Network Programming with Sockets
The .NET class library provides a rich set of APIs for performing general network programming. Relevant classes can be found in the System.Net and System.Net.Sockets namespaces. The Socket class is the primary work horse for sending and receiving data for both connection-oriented and connection-less communication. The NetworkStream class provides the ability to read and write from a socket using an I/O stream interface. The TcpClient, TcpListener, and UdpClient classes provide more simplified interfaces which are often adequate for common tasks. For working with hostnames and IP addresses, the Dns and IPAddress classes are useful. The IPEndPoint classes combines an IPAddress and a port number to represent a destination for transmitted data.
Working with Network Addresses
This chapter will first discuss the APIs available for working with network addresses as these will be useful in most of the remaining code examples.
Hostname to IP address mapping (and vice versa) is accesses through the Dns class. This class has methods for returning lists of IP addresses given a host name or returning host names given an IP address. IPv4 and IPv6 addresses are both supported. The class also provides a method for returning host entries given a string that may be either an IP address or a host name.
Connectionless Communication with UDP
The UDP (User Datagram Protocol) provides a connectionless datagram-oriented communication system without guarenteed delivery or guarenteed recept order. It is often a faster protocol than connection-oriented protocols since there is generally less overhead and is useful for applications where an occasional missed message does not render an application unusable. The UDP protocol is supported in the .NET class library through the both the Socket class and the UdpClient class. The UDPClient class provides a simpler interface, while the Socket class supports all UDP capabilities available in the .NET class library.
The model for a UDP application involves a participant creating a Socket bound to a particular local port (and a particular local IP address if the local host is multi-homed). After the Socket is bound it can be used to send or receive chunks of data called datagrams. Both blocking and asynchronous APIs are available for both reading and writing. Write operations must specify a remote end point to receive the data. Read operations can select a particular remote end point to receive data from or can specify that data will be read from any sender. Blocking writes return once the data has been placed on a local network. Blocking reads block until data is available to return to the caller. Asynchronous reads and writes return to the caller immediately and a specified call back is called by the .NET framework when the requested operation is complete.
Connection-Oriented Communication with TCP
The TCP (Transmission Control Protocol) provides a reliable connection-oriented communication system. In this paradigm, streams of information flow between two end points. All bytes are received in the order that they were sent. The connection-oriented nature means that a connection must be established before communication can occur, and if one end point breaks the connection (e.g. closes communication, crashes, etc) the other end point will know.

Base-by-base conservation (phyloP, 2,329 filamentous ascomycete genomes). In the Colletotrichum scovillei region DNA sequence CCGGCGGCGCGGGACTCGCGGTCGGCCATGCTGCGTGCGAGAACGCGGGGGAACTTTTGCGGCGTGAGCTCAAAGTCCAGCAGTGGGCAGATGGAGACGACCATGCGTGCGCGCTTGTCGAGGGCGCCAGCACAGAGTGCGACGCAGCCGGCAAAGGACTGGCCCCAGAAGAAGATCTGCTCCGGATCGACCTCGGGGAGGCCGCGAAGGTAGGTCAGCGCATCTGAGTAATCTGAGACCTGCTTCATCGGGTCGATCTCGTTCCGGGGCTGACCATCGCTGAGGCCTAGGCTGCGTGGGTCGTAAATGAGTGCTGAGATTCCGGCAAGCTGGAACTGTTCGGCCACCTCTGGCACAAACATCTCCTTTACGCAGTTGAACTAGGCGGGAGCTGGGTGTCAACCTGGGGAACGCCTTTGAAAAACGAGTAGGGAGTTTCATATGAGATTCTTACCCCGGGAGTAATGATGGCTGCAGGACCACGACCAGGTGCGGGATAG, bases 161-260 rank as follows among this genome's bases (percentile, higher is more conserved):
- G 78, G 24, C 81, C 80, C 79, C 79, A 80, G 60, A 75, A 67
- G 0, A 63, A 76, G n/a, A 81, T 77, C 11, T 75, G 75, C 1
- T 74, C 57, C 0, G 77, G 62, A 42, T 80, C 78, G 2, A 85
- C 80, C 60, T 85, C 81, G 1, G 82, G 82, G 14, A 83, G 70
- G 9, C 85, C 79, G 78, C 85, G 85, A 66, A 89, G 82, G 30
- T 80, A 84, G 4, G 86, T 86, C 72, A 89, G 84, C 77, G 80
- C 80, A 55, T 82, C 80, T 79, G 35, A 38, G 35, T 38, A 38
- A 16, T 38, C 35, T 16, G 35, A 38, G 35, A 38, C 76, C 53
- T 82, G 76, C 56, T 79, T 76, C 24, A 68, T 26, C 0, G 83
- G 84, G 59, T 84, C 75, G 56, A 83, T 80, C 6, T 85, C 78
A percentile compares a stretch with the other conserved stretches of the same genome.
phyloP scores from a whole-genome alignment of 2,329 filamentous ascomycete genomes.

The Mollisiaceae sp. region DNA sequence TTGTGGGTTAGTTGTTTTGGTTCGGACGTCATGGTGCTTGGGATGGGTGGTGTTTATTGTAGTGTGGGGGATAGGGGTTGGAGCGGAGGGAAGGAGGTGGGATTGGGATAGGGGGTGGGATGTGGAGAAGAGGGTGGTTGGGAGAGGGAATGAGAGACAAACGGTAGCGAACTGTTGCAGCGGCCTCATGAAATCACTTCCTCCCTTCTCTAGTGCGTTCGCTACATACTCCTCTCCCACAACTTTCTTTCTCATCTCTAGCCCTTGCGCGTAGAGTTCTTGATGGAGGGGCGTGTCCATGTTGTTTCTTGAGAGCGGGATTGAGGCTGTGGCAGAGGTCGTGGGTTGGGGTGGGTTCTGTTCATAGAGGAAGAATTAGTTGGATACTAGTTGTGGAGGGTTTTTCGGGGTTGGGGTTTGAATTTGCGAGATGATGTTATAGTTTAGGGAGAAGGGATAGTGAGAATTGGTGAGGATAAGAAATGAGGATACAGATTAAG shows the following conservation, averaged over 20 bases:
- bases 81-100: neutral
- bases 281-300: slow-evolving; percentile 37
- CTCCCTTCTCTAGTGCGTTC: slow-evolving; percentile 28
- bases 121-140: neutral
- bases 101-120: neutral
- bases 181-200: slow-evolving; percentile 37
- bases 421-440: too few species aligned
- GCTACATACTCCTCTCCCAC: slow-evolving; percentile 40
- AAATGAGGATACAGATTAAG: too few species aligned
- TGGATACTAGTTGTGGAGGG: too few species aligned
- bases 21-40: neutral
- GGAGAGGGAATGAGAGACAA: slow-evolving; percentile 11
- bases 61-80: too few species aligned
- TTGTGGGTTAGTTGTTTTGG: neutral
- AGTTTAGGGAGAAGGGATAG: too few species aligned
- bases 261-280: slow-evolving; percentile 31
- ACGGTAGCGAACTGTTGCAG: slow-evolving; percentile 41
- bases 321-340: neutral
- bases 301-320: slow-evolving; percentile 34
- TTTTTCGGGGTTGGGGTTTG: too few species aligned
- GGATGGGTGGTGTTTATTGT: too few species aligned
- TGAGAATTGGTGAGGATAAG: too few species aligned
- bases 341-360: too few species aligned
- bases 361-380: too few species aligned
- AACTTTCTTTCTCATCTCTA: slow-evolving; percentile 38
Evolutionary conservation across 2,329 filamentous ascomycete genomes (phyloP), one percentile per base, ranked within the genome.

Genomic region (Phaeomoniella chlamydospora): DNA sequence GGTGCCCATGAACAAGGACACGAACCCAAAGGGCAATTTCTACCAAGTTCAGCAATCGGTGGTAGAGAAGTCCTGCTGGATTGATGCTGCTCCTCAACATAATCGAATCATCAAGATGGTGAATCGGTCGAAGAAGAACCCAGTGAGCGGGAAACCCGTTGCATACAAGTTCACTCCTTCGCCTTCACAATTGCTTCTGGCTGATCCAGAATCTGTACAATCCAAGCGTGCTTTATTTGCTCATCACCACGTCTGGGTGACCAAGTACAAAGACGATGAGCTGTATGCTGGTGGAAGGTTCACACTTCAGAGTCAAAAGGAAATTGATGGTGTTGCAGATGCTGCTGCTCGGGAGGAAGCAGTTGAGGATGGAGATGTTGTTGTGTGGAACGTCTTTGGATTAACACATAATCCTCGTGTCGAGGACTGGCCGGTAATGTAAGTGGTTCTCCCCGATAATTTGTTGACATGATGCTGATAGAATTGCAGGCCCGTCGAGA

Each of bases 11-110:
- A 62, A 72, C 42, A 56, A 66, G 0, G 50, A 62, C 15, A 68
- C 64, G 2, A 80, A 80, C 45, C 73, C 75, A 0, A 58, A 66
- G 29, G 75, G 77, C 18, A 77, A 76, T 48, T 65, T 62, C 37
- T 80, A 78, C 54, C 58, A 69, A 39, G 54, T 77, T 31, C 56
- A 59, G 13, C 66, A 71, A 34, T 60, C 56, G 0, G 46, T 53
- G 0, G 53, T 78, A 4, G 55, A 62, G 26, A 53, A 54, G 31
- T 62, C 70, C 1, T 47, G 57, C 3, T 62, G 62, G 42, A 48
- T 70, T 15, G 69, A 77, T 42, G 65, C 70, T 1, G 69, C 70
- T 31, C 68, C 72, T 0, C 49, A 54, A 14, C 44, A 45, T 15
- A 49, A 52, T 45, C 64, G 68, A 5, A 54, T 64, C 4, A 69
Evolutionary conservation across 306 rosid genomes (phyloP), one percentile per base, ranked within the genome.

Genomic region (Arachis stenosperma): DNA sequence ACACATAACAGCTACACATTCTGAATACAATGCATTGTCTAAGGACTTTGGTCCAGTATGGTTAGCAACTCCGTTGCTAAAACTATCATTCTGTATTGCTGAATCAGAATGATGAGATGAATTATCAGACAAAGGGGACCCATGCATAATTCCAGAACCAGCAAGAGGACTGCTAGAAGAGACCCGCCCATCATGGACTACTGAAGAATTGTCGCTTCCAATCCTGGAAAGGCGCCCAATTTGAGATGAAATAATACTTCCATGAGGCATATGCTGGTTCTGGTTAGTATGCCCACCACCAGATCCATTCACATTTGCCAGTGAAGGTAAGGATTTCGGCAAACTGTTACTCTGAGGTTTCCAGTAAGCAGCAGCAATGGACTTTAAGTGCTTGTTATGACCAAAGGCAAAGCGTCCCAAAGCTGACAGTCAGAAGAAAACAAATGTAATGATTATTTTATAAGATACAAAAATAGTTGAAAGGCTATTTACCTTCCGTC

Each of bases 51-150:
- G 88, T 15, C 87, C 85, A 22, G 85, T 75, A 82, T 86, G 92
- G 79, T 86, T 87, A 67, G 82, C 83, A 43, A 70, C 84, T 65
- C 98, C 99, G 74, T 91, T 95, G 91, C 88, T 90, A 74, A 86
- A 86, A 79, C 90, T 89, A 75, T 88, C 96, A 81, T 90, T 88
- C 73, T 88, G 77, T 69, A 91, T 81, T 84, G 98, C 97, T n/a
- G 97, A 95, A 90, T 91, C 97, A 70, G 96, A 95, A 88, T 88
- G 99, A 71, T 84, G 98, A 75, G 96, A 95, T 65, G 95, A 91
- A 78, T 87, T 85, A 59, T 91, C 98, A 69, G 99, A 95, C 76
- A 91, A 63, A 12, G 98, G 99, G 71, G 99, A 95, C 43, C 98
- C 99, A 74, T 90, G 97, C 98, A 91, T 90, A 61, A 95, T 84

The model for TCP communication involves a server process creating a socket bound to a specific port, then setting the socket to listening mode. The server can then either poll the socket to see if any connections are ready to be accepted or can enter a blocking call that only returns when a new connection has been received. The act of accepting a connection creates a new socket for communications to occur between the client and the server. This new socket is bound to a different port on the server than the listening socket, and so multiple connection can be serviced simultaneously by the server application. Typically after communications have occurred, the server will close the socket over which client server communications are occurring. When the server wishes to stop accepting new connections, it can close the original listening socket.
A TCP client application will first create a socket (usually bound to an arbitrary local port) and use the socket to connect to an end point where it expects to receive services from. If the connection is successfully established communication can occur over the socket. The client can at anytime and thereafter any server read or write operations will result in an exception being thrown.
Multicast Communication with UDP
All the communication systems discussed so far involve two specific end points. Multicast communication involves communication among a group of processes and is supported by the UDP protocol in the .NET class library. Multicast communication systems may require sophisticated coordination algorithms. This chapter will focus only on the mechanics of sending and receiving multicast data and not coordination algorithms.
The UdpClient class may be useful when there will be only one member of the multicast group per host. Often, this is not a valid assumption (particularly when there is a desire to develop or test software with both a provider and a consumer of information running on the same host).